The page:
It’s a sly move to attribute the sickness of modern architecture to PTSD, as if it has a sort of call on our sympathy. But “architectural PTSD” is not just a good joke. It has academic credentials. Ann Sussman was the first to draw attention to Mies’s and Gropius’s post-traumatic stress disorder from WWI, and Corbusier’s place on the autistic spectrum, and the rejection in their work of ornament and their preference for blank space. Sussman, architect, researcher and co-author of Cognitive Architecture (2014), has documented her neurobiological insights through eye-tracking and other technologies, publishing and presenting it widely to academic and other audiences in recent years. It is not just as a symbol of the machine age that modern architecture is so sterile, but a psychological response in the minds of young, fanciful, cranky architects to mental illness.

Of course, Stevens Curl does not attribute modernism’s strange rise or survival to its status as a “quasi-religious cult” and then leave it at that. He spends chapters building a convincing, scholarly, factual narrative of how the early modernists, influenced by the communists and the Nazis, constructed the cult. When Hitler refused to embrace the new experimental style as the design template of the Third Reich, the modernists decamped for America and, inserting themselves into top academic posts via Harvard, MoMA, and Philip Johnson, worked with General Motors, the CIA and the U.S. industrial elite to delink modernism from socialism and refashion it as the boy-toy of capitalist democracy. The propaganda expertise of the modernist founders was applied to American media, entertainment, academic and corporate levers of social power. And it worked.

So it was not really quite as Rybczynski puts it. He is not “setting the historical record straight” but overlooking it. He writes:

The truth, which Curl never quite acknowledges, is that in the immediate postwar era the public was attracted to anything modern—modern transportation, modern media, modern consumerism, and modern buildings. Unadorned buildings with flat roofs and large expanses of glass were as much a part of the brave new postwar world as television, fast food, tail fins, and capri pants.

No, although the CIA and other powerful institutions were involved, Curl is not engaging in conspiracy theory. Yes, television, fast food, tail fins and capri pants followed World War II, but modern architecture was more than just capri pants and tail fins. The public’s supposed acceptance of overhauling the built environment in a style most people disliked even then did not arise without a major assist from those institutions. To omit the influence of the Nazis, the communists and the propaganda tools the modernists deployed on this side of the Atlantic – through the CIA, for Christ’s sake! – is to leave out most of the story. Acolytes of modern architecture have striven for decades to hide that part of the story, but Stevens Curl lays it out for all to see.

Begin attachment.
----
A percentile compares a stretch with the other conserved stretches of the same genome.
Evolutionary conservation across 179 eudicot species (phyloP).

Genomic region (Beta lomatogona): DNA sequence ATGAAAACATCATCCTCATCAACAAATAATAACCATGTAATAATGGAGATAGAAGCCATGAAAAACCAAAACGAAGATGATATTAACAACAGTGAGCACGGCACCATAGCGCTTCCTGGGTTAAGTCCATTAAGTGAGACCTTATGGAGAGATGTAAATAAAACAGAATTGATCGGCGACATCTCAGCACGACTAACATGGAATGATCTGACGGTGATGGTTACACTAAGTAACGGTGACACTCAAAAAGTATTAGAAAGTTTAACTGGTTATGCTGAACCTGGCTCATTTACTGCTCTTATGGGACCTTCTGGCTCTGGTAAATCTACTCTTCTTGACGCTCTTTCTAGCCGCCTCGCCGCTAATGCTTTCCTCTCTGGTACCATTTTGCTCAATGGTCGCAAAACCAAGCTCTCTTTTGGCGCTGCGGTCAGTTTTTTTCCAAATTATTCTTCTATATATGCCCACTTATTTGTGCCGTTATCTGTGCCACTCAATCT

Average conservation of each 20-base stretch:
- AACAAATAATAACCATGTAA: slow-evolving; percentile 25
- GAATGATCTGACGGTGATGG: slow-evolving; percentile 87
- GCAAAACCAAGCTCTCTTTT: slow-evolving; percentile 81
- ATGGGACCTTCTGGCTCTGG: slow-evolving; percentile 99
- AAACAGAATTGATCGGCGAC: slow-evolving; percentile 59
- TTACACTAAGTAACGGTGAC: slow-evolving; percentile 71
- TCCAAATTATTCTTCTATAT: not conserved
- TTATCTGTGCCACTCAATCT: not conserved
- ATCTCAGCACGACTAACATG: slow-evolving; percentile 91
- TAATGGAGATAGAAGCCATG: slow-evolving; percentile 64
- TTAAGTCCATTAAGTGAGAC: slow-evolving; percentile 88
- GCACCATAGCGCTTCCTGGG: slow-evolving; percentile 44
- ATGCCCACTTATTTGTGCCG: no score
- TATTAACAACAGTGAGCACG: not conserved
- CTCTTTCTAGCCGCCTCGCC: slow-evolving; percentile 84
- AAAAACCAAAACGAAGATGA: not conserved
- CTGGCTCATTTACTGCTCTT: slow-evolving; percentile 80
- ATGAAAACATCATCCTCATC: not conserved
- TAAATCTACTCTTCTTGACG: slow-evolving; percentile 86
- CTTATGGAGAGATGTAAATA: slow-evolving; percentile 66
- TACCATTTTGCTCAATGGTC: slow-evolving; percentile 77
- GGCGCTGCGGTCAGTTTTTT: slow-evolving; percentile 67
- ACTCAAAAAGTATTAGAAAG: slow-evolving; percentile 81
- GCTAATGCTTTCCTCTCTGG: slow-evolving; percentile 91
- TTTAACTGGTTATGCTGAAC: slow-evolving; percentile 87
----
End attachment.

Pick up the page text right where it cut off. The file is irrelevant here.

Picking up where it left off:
It may be understandable, given the intense pressure on critics, to parrot the conventional wisdom about modern architecture. Maybe that explains why Rybczynski’s rebuttal to Dystopia‘s powerful but rarely heard explanation for the rise of modern architecture is so lame. But he makes up for it, big-time, by returning, in the last segment of his review, to the most vital truth: that traditional architecture’s replacement by modern architecture was very bad for the world. That took courage. Read the review.

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A page linking to other reviews of Making Dystopia is also on my AHAT blog.

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[Note: Between Jan. 31 and Feb. 15, the survey results from the poll on classical versus modernist architecture have swung from No (the modernists) leading 92-8 percent to Yes (the classicists) leading 64-36 percent. Please vote. The deadline Feb. 26.]

About David Brussat

This blog was begun in 2009 as a feature of the Providence Journal, where I was on the editorial board and wrote a weekly column of architecture criticism for three decades. Architecture Here and There fights the style wars for classical architecture and against modern architecture, no holds barred. History Press asked me to write and in August 2017 published my first book, "Lost Providence." I am now writing my second book. My freelance writing on architecture and other topics addresses issues of design and culture locally and globally. I am a member of the board of the New England chapter of the Institute of Classical Architecture & Art, which bestowed an Arthur Ross Award on me in 2002. I work from Providence, R.I., where I live with my wife Victoria, my son Billy and our cat Gato. If you would like to employ my writing and editing to improve your work, please email me at my consultancy, dbrussat@gmail.com, or call 401.351.0457. Testimonial: "Your work is so wonderful - you now enter my mind and write what I would have written." - Nikos Salingaros, mathematician at the University of Texas, architectural theorist and author of many books.